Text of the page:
For an example of how people of the same names can not only be visually distinguished by address in a combo but distinctly identified in the database take a look at NotInList.zip in my public databases folder at:

    https://onedrive.live.com/?cid=44CC60D7FEA42912&id=44CC60D7FEA42912!169

    Note that if you are using an earlier version of Access you might find that the colour of some form objects such as buttons shows incorrectly and you will need to amend the form design accordingly.  

    If you have difficulty opening the link copy its text (NB, not the link location) and paste it into your browser's address bar.

    In this little demo file, the opening form includes an unbound combo box to select a contact and open a bound form at that contact's record.  The BoundColumn property of the combo box is the hidden ContactID column which is the autonumber primary key of the Contacts table, and basis on which the bound form is filtered to the correct record.  Consequently it is possible for the code which opens the form to distinguish between two or more contacts of the same name.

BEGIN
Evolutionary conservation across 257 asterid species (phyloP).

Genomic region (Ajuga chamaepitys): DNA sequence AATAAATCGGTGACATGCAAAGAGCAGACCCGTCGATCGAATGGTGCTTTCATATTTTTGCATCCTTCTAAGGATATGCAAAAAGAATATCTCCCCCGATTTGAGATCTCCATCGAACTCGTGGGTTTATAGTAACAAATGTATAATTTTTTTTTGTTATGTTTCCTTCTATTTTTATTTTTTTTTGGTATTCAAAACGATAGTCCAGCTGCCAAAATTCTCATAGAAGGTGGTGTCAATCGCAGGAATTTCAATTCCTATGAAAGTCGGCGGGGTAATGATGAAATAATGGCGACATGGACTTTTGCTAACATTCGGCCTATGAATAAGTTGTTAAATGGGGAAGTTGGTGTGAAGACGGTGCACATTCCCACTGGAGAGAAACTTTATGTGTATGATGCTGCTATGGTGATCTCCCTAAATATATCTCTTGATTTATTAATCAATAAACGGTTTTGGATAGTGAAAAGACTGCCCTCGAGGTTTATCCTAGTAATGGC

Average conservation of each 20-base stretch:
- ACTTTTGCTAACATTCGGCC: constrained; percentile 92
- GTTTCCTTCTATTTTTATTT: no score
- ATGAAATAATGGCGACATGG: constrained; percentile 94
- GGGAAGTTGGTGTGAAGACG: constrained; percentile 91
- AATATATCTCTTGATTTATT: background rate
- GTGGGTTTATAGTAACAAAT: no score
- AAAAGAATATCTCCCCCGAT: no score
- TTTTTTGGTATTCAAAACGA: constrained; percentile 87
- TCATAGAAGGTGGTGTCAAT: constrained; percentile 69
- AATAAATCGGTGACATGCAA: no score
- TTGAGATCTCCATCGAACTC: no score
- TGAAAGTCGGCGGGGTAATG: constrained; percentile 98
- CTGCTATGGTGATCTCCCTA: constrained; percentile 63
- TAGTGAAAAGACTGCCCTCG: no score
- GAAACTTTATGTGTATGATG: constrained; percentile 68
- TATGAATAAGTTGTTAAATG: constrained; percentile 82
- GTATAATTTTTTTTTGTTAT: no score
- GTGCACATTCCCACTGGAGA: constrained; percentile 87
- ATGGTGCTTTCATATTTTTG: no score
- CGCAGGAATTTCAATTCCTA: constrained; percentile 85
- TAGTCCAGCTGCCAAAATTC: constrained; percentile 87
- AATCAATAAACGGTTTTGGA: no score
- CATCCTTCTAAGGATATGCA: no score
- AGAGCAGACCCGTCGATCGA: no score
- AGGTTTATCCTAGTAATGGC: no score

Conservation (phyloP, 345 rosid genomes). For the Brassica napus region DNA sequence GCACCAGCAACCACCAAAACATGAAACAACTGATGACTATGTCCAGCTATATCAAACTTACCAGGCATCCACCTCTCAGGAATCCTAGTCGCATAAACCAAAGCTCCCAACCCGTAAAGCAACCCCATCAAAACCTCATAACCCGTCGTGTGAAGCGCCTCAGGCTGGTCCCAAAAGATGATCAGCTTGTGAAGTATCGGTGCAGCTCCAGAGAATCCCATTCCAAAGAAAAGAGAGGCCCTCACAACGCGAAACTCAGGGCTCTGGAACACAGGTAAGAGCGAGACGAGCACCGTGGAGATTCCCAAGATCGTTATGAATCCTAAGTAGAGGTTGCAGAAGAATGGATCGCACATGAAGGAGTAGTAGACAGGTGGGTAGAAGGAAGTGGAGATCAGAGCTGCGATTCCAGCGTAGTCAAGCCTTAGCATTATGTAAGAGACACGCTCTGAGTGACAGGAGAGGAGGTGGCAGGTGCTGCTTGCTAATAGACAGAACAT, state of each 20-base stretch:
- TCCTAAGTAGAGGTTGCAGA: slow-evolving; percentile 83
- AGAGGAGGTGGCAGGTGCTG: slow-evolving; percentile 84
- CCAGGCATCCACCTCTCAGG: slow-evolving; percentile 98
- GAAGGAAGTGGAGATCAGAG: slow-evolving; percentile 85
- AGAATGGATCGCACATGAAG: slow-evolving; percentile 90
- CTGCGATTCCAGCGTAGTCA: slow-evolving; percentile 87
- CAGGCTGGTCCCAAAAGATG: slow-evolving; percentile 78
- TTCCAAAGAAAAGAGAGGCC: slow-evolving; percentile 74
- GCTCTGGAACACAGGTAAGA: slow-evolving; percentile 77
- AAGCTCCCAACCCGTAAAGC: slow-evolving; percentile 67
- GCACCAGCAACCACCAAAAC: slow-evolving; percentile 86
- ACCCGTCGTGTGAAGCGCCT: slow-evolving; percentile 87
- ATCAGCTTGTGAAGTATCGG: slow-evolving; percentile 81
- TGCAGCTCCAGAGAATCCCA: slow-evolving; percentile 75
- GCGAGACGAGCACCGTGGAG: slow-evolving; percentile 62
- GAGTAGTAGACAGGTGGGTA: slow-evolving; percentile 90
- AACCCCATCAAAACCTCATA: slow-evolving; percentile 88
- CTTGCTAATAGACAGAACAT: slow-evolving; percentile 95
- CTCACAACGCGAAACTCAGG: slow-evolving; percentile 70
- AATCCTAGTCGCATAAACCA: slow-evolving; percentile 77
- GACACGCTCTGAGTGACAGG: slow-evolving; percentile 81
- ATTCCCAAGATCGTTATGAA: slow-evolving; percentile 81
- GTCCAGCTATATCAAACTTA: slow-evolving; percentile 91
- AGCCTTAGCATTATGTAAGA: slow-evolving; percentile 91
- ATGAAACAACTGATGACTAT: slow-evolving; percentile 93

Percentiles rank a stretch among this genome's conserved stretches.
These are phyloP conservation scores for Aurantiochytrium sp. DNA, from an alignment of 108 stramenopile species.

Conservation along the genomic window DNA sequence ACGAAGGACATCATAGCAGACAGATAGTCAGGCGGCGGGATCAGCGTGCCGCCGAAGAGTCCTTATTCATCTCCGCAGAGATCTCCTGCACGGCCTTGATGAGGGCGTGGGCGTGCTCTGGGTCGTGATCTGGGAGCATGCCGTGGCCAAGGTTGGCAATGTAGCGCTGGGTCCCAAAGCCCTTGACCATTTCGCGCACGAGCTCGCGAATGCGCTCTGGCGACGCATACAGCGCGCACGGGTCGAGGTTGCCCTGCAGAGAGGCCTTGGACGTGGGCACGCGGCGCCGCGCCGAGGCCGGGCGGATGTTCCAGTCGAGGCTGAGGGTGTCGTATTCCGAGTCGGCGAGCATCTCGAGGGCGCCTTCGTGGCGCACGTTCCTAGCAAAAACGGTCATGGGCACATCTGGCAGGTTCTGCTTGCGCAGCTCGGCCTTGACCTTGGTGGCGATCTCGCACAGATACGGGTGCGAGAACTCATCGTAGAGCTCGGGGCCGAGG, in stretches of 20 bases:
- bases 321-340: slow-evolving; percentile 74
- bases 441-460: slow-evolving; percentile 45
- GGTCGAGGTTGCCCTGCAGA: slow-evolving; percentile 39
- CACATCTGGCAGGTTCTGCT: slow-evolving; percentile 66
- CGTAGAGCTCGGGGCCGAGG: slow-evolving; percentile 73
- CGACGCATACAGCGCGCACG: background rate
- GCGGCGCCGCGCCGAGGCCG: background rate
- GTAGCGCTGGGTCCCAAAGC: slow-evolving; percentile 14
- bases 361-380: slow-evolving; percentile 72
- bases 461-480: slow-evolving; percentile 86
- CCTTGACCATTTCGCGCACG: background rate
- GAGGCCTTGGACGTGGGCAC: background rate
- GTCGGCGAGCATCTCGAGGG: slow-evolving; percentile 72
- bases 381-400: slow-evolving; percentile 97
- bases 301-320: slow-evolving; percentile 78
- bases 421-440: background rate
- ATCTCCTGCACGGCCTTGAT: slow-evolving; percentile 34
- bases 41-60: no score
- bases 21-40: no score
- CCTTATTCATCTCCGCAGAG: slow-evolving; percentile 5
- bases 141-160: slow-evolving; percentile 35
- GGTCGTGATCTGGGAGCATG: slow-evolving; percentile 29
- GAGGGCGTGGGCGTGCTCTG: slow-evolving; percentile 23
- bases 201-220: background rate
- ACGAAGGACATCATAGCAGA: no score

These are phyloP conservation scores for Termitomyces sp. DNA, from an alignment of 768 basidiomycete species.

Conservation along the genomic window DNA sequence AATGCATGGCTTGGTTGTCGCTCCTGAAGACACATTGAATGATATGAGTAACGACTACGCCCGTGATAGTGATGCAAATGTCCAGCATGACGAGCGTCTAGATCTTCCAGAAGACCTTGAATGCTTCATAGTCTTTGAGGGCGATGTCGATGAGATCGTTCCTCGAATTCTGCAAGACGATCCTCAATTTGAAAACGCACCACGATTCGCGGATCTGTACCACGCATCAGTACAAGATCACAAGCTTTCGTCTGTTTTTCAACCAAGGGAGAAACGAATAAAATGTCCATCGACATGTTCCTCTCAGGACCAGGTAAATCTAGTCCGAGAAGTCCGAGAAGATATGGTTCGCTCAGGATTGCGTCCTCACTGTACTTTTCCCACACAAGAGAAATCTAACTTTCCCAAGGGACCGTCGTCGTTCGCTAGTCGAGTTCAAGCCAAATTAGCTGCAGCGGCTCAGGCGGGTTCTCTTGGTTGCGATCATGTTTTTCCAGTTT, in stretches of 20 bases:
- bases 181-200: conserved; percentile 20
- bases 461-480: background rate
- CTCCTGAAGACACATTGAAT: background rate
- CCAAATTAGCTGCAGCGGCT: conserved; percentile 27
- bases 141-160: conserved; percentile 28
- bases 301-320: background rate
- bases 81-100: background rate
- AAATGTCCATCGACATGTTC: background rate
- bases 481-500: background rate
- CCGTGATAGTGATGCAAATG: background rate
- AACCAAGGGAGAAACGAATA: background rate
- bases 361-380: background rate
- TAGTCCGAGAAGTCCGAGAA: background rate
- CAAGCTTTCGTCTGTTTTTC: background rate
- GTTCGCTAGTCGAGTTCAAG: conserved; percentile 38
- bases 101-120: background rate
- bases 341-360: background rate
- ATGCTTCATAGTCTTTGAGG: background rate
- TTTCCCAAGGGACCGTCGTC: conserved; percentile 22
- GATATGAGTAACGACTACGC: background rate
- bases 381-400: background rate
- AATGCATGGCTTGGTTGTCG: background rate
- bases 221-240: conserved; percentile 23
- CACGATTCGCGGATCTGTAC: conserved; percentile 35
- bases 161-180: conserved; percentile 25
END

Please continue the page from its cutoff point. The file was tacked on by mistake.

As regards filling the list box, you are complicating things unnecessarily by using a Value List as the RowSourceType property.  Simply using the SQL statement as the RowSource property would be far simpler.


    Ken Sheridan, Stafford, England

    Wednesday, August 24, 2016 9:44 PM